Moeller senior guard Alex Barlow. Barlow is a three-year varsity starter and also plays baseball for the Crusaders.

What game stands out (so far) in your career? “Probably the La Salle regional final last year. It was just the atmosphere. Two GCL teams playing for the chance to go to Columbus. Game going into overtime. I had a couple big plays at the end of the overtime. My mom wasn’t there – I kind of remember that. She missed a good game.”

Support Moeller’s 50 years at annual sports stag Archbishop Moeller High School is conducting its annual Sports Stag on Thursday, Feb. 24, at

Moeller, honoring its State Championship athletes, coaches, and Hall of Fame members.

“We are very excited about this year’s 50th Anniversary Moeller Sports Stag,” alumni director Jim

Stofko said. “We are going to celebrate the great traditions that have been built over the last 50 years. Former players, coaches, and staff are coming in town to share their experiences with ESPN Radio and NFL Network Host Tom Waddle. Dennis Janson, Channel 9’s sports anchor, will be our emcee.” This year’s Moeller Hall of Fame inductees include:

• Dr. Frank Cianciolo, the school’s first team physician • Coach Ted Bacigalupo • Matt Godar ’93 (hockey): He will be the first hockey player to be inducted into the Moeller Hall of Fame. • Greg Hudson ’85 (baseball and football): Football all-state & allAmerican, he went on to play both football and baseball at the University of


9 am - 3 pm ages 12 and under. NOTE: you can register for camps and indoor leagues online. Individual private lessons are available for baseball and softball players

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(Players will play a small 6-on-6 indoor game on the field. Each team consists of up to 8 players per team who rotate per inning. Coach Keith spends time on the field during the game no only coaching the players to improve their fundamentals, but he coaches them through game situations) 7-8 year olds start Feb. 18th starting at 6 pm or 7:30 pm and 9-10 year olds start Feb. 20th games played at 11 am or 12:30 pm. This is a 5 week session. 10U Softball Indoor League: The league will start on Saturday, February 19th. Games will be played every Saturday through March 12th at 6:00 and 7:45 pm. Each team will play 5 games. Games will be played with a regulation softball. Umpires will be provided. There will be a time limit of 1 1/2 hours per game.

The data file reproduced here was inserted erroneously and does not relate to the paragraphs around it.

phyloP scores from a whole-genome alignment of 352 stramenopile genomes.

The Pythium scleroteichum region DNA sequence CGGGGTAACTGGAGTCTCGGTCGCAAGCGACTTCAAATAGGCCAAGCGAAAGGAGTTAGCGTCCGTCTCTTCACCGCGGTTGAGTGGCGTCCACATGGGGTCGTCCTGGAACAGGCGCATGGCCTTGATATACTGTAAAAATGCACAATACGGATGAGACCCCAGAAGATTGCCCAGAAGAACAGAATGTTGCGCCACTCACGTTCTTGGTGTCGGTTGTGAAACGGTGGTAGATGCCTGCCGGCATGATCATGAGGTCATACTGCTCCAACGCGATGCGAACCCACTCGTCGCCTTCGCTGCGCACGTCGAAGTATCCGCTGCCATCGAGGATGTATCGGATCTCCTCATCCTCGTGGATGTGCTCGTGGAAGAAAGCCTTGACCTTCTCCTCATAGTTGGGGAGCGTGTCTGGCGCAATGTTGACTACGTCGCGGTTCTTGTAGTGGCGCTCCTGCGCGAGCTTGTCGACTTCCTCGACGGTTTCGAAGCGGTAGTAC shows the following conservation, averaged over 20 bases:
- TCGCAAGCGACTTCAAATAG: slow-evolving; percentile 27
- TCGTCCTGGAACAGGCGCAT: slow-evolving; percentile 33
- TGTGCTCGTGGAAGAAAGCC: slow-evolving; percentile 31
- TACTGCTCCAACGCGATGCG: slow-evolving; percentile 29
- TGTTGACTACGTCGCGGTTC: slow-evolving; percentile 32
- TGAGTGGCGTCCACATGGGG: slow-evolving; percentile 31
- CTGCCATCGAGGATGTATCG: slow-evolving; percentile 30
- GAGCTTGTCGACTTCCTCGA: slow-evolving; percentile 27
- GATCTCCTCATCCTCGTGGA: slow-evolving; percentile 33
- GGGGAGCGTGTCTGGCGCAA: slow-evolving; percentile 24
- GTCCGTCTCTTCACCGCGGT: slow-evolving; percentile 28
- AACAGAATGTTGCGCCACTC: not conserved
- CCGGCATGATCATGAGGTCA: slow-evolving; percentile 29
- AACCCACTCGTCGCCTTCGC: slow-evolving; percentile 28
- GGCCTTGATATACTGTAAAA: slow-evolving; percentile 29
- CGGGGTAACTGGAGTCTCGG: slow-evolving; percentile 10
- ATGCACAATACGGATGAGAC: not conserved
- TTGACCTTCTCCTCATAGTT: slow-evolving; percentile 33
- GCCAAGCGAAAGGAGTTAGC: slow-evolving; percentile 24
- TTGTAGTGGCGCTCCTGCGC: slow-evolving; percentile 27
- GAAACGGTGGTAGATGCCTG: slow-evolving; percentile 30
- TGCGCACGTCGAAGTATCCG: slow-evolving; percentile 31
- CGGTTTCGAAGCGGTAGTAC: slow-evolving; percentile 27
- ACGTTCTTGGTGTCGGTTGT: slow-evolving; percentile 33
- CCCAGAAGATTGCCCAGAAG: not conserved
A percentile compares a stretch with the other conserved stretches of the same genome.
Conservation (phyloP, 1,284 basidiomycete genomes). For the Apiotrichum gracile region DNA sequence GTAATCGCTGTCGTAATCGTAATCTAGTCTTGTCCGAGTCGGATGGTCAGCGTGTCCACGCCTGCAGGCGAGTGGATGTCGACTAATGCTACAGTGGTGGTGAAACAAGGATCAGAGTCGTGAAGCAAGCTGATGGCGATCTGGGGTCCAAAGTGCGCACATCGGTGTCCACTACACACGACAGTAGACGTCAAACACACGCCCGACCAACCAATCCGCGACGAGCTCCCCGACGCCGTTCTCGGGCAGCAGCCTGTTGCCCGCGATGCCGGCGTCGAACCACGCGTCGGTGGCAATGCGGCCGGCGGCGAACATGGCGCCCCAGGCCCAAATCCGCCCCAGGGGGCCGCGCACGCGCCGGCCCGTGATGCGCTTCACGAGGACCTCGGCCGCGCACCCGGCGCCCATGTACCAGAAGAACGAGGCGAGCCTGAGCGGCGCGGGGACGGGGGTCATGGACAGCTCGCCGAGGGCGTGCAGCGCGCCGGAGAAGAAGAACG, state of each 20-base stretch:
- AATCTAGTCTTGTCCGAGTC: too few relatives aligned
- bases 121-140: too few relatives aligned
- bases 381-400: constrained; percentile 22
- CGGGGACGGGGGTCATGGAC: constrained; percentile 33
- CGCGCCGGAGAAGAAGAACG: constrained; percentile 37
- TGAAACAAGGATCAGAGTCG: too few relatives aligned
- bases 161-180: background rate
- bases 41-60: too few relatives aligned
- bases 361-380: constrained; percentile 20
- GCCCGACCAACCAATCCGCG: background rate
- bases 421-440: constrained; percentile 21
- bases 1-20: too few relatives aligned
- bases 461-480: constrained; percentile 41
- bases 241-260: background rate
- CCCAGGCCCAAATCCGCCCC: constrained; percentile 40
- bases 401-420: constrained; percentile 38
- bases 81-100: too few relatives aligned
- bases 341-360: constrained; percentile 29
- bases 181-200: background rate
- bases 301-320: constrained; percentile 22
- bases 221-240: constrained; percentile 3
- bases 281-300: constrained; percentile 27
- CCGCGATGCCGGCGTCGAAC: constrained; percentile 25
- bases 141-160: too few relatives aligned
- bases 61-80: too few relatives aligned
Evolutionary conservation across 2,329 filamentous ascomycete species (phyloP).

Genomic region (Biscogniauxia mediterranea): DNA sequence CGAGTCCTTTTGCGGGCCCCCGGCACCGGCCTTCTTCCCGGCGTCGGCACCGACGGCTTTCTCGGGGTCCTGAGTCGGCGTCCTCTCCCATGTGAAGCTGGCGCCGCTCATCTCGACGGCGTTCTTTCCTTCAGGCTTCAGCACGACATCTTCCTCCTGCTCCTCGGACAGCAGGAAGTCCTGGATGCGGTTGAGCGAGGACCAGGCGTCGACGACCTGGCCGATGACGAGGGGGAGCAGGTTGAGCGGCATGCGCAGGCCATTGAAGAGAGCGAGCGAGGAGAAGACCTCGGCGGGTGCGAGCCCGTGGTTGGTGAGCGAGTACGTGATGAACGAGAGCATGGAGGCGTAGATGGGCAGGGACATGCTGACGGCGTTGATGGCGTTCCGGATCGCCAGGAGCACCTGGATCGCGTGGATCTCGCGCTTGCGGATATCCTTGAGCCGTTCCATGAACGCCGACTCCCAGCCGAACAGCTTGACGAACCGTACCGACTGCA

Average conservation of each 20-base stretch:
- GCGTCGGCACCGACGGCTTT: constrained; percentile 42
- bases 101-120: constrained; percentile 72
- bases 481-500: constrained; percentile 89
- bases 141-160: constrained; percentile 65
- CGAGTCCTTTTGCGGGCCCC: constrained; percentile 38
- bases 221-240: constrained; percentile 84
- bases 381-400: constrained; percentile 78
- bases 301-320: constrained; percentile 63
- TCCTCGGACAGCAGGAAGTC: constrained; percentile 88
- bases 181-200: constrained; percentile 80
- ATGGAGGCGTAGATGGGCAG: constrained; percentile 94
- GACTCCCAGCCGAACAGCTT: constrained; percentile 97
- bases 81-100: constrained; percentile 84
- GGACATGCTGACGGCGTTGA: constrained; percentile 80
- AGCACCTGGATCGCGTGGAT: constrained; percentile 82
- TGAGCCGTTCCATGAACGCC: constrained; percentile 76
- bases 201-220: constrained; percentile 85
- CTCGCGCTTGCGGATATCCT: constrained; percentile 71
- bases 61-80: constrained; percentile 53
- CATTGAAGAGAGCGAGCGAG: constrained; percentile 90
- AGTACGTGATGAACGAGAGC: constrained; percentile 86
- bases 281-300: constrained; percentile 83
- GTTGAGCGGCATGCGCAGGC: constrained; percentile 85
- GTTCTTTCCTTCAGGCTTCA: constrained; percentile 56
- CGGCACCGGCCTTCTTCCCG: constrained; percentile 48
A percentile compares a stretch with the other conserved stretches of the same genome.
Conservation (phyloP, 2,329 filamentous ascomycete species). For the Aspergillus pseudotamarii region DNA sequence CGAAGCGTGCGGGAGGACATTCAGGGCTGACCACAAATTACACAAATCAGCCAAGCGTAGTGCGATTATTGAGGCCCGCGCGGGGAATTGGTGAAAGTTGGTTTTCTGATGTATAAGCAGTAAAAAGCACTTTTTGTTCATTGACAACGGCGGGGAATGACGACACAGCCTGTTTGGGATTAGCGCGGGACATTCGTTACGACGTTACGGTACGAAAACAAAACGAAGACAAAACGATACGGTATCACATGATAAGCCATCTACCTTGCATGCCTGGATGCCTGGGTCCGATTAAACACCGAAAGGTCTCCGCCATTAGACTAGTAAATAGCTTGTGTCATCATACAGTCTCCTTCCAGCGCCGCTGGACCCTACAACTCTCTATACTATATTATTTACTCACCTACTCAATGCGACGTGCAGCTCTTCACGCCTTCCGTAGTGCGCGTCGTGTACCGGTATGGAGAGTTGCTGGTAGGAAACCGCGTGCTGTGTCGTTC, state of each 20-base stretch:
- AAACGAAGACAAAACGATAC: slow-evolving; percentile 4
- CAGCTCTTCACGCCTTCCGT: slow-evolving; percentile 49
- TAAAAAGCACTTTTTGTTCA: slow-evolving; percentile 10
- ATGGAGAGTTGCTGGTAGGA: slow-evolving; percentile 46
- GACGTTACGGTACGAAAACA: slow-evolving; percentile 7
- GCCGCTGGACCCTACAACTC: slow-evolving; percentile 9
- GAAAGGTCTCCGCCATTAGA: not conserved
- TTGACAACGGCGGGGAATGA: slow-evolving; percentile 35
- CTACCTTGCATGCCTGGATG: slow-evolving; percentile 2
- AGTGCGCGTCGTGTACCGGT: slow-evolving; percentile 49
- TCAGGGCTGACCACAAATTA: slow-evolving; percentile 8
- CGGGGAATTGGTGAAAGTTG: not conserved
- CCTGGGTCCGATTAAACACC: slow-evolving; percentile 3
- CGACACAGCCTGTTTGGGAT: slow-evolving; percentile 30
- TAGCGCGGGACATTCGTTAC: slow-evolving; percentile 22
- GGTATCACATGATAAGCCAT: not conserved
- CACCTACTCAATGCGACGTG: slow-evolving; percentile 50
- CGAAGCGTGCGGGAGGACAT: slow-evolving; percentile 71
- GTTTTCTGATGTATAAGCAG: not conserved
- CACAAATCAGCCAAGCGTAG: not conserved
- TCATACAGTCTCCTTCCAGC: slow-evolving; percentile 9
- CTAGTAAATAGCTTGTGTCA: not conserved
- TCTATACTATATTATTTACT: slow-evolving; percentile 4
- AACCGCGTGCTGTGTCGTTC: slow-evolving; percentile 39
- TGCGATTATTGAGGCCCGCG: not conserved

Notre Dame and is currently assistant head coach at Florida State University. • Eric Surkamp ’05 (baseball): Surkamp has many school records including first all-time with a career 0.73 ERA. He is currently pitching in the Giants organization. This is a limited-seating even. Sign up online at while seats remain available. Proceeds from this year’s stag will help fund tuition for Moeller alumni sons who need financial assistance. Tickets cost $85 and corporate tables are available for $1,000. The stag begins at 5:30 p.m. with a VIP social. Dinner is at 7 p.m., and new hall of fame inductees will be presented at 8 p.m. At 8:30 p.m., the program begins with the master of ceremonies, ESPN’s Tom Waddle, a Moeller class of 1985 graduate.

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February 17, 2011


What is the most romantic Valentine’s Day gift you’ve received or given? What made it so special? “I’ve been married for 27 years to the most thoughtful and romantic man. He never forgets Valentine’s Day and I always receive beautiful gifts. “No individual one stands out, they have all been romantic and special.” E.E.C. “Most romantic Valentine’s

The commercials for Valentine’s Day gifts such as pajamas have left some feeling less than affectionate.

Next question What do you think of the plans for the new Horseshoe Casino at Broadway Commons, and do you think you will patronize the casino? Why or why not? Every week the Indian Hill Journal asks readers a question they can reply to via e-mail. Send your answers to with Chatroom in the subject line. Day gift; being a man, this isn’t a big deal to me. But I think my wife enjoys what I do every year, which is to write her a funny poem, with a few ‘suggestive’ verses sometimes. I wonder if anyone will answer ‘Vermont Teddy Bear’ or ‘Pajamagram?’ Those TV commercials get so annoying at this time of year.” Bill B. “After the Super Bowl I would have like some questions on the commercials. There were a few really questionable ones (in my opinion). I would like to know if anyone else thought the same way. “For instance: Pepsi ... ‘I want to go to bed with her ...’ The shoe commercial with her trainer ... ‘you’re the best I’ve ever had ...’ “How bold are we getting and where is the protection of the children who are also in the living room? How to bring this up for discussion and awareness.” W.D.


Web sites:

Indian Hill Village Council

Village of Indian Hill: 6525 Drake Road. Phone: 561-6500. Web site: Mayor David T. Ottenjohn; Vice Mayor Joseph Beech III; council members Daniel J. Feigelson, Lindsay McLean, Keith Rabenold, Laura Raines and Mark Tullis. City Manager Michael W. Burns; Assistant City Manager David M. Couch; Chief of Police Chuck Schlie; City Solicitor Donald L. Crain; Clerk-Comptroller Paul C. Riordan; Fire Chief Steven Ashbrock; Public Works Superintendent John Davis; Tax Commissioner Constance Eberhart; Water Works Superintendent John Davis.